Cricket Business : BCCI needs to provide leadership at ICC;

The CEOs of the 12 Full Members and three Associate representatives of the International Cricket Council (ICC) were part of last weeks Chief Executives Committee meeting and while the road ahead amidst the coronavirus outbreak was the topic of discussion, BCCI representative Jay Shah’s clarity of thought impressed one and all.

Speaking to IANS, one of the executives in the know of developments in the meeting said that Shah was not just clear with his speech, but also contributed meaningfully which is a welcome change from its last representative at the ICC’s CEC.

“The main focus is on the way that he conducted himself and the vision and clarity of mind he showed. The ICC at this point in time needs such leadership considering the socio-economic impact of the pandemic. He showed great composure as he put forward what the BCCI is looking at during these tough times,” the executive said.

Another executive pointed at how it was a clear case of putting the hand up and telling the other members that we are here to help and do not hesitate.

“I think the message was loud and clear that the BCCI is a friend willing to help all and this is exactly what the ICC needs at this point in time. It needs BCCI and the ECB (England and Wales Cricket Board) to come together and help the game out. You have to understand that at this point in time, the member boards need the Indian and English teams to play everyone to help recover from the economic setback and for that you need strong leadership coming in from BCCI. You need someone from BCCI to be sitting in the principal’s chair,” the executive said.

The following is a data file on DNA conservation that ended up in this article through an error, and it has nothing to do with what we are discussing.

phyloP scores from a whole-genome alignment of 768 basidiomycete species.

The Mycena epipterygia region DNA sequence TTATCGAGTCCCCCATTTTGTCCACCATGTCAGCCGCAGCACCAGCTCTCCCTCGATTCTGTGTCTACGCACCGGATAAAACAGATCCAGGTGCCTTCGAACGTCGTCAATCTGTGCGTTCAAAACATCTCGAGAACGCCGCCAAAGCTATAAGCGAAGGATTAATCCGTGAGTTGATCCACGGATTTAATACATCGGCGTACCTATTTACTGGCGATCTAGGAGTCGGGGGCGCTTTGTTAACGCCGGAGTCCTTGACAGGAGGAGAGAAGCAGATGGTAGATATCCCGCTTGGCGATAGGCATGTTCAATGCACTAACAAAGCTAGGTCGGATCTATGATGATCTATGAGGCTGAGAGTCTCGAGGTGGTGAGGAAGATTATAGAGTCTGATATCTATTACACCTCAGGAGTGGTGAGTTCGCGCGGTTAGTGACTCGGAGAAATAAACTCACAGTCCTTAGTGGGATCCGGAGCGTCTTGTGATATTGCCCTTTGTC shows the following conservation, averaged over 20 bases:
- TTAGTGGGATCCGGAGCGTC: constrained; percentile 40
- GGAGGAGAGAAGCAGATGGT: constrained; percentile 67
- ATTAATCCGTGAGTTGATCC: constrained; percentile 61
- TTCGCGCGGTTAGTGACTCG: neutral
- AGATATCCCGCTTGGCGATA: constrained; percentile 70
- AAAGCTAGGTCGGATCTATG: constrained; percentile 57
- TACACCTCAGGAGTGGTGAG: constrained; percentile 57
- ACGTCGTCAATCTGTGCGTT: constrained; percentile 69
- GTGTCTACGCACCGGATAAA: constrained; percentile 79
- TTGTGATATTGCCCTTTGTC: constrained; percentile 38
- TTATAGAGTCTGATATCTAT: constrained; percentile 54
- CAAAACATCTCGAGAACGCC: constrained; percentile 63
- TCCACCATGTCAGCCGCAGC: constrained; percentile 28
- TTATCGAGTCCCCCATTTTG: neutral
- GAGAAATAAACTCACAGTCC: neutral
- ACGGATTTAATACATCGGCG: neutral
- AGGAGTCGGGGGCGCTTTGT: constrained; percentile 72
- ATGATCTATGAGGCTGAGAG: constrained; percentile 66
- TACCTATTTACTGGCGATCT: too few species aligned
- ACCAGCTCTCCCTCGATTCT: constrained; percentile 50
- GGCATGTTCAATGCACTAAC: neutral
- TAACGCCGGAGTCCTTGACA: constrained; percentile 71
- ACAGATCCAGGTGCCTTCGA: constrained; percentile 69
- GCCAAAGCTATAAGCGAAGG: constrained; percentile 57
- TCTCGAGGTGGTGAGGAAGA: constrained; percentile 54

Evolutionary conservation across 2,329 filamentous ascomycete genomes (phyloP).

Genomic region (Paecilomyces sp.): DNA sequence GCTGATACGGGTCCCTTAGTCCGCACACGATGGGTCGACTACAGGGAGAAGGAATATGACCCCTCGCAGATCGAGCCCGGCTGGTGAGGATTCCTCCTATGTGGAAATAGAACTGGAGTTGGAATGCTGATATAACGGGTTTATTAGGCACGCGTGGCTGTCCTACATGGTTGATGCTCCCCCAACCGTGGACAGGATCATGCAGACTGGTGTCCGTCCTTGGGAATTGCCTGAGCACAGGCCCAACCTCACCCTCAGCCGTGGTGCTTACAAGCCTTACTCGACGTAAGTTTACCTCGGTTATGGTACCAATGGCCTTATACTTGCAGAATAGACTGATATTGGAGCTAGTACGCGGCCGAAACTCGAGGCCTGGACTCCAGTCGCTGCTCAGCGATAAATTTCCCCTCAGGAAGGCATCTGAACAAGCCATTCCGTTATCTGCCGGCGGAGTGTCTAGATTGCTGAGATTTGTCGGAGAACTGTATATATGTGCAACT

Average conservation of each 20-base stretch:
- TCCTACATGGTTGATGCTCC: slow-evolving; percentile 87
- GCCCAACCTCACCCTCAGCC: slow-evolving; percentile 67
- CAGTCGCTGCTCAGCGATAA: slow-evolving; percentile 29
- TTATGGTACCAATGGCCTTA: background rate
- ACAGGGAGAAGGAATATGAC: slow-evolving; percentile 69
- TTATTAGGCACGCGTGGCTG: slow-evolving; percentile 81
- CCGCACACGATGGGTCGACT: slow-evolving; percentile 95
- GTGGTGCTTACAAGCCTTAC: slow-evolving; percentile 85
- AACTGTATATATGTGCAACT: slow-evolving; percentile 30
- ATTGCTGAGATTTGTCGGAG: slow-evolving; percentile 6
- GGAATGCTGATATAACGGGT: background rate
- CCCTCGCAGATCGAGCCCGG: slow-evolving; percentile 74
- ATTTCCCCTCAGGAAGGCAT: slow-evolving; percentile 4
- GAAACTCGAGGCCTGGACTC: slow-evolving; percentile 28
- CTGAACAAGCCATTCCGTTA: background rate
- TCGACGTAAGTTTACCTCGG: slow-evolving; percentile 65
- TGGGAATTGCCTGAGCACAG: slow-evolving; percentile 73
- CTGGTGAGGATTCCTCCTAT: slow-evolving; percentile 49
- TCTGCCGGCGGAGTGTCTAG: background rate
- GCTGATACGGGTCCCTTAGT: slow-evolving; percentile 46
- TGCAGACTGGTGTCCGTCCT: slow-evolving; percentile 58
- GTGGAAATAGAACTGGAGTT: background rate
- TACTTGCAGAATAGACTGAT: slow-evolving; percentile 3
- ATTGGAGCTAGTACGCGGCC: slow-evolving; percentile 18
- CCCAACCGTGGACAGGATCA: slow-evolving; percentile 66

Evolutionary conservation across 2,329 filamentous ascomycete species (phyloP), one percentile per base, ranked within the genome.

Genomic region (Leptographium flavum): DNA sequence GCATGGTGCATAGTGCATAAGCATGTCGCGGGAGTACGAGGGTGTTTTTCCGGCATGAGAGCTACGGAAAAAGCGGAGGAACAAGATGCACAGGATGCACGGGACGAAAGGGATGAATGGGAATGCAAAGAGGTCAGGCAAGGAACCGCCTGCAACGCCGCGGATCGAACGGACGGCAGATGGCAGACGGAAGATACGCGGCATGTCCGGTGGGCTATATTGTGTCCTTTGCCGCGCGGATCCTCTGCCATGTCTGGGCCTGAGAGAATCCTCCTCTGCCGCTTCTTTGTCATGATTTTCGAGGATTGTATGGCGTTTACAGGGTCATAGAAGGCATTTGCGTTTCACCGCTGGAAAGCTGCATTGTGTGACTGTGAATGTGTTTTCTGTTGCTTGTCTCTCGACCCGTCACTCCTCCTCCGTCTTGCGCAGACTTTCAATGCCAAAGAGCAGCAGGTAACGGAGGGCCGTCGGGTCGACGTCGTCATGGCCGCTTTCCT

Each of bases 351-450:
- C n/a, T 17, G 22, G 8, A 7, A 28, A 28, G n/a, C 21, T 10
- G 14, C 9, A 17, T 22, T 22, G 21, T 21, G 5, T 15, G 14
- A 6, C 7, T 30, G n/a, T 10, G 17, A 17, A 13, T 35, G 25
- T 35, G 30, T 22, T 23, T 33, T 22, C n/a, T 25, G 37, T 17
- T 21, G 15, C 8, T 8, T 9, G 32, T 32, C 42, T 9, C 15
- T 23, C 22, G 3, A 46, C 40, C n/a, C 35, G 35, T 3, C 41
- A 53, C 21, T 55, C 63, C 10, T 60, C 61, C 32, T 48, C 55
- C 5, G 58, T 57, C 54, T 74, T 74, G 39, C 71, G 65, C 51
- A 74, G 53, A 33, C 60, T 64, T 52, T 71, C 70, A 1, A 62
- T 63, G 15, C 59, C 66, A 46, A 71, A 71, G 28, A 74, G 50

Asked if there has been a word from the Indian board on the chairman’s position since it is expected that Shashank Manohar will be leaving and Colin Graves from the ECB will take over, the executive answered in the negative. “I believe it will be a wait and watch policy to be honest,” he said.

But the member boards do seem to heavily agree that the world of cricket needs the Indian Premier League now more than ever. “See, you cannot have a Test match right now without crowds because that will not generate the revenue you need but the IPL will not only generate revenue for the BCCI, but also for the other boards because they will get a 10 per cent fee from the players’ salaries. It is a must in the current scenario and you cannot ignore that,” one of the executives said.

Reacting to the impression that the BCCI Secretary managed to create at the meeting, a BCCI official said that the Indian board has always had the ICC and the board members’ interests at heart.

“It was always the case that the BCCI was willing to take leadership and to generate more revenue for the ICC and the member boards, but some vested interests gave that intent a different spin and the BCCI was unable to respond to that spin effectively for various reasons.

“The BCCI’s interests were also sacrificed for positions by individuals on the pretext of the �greater good.’ The result is there for all to see. Even before the pandemic, the ICC was struggling to meet its financial targets but now, it would find things very difficult without the BCCI. It is heartening to see that there is an elected secretary of the BCCI in the CEC once again who has the BCCI’s interest at heart.

“This is a welcome change from the last three years when the previous representative to the CEC was merely making up the quorum with no significant contribution at all. As a BCCI official it is heartening to know that we have gone from being a laughing stock at the ICC over the last three years to being taken seriously once again. When the Supreme Court hears us again, there is a possibility of a corresponding strong BCCI presence at the ICC Board as well. That would augur well for world cricket,” the official pointed.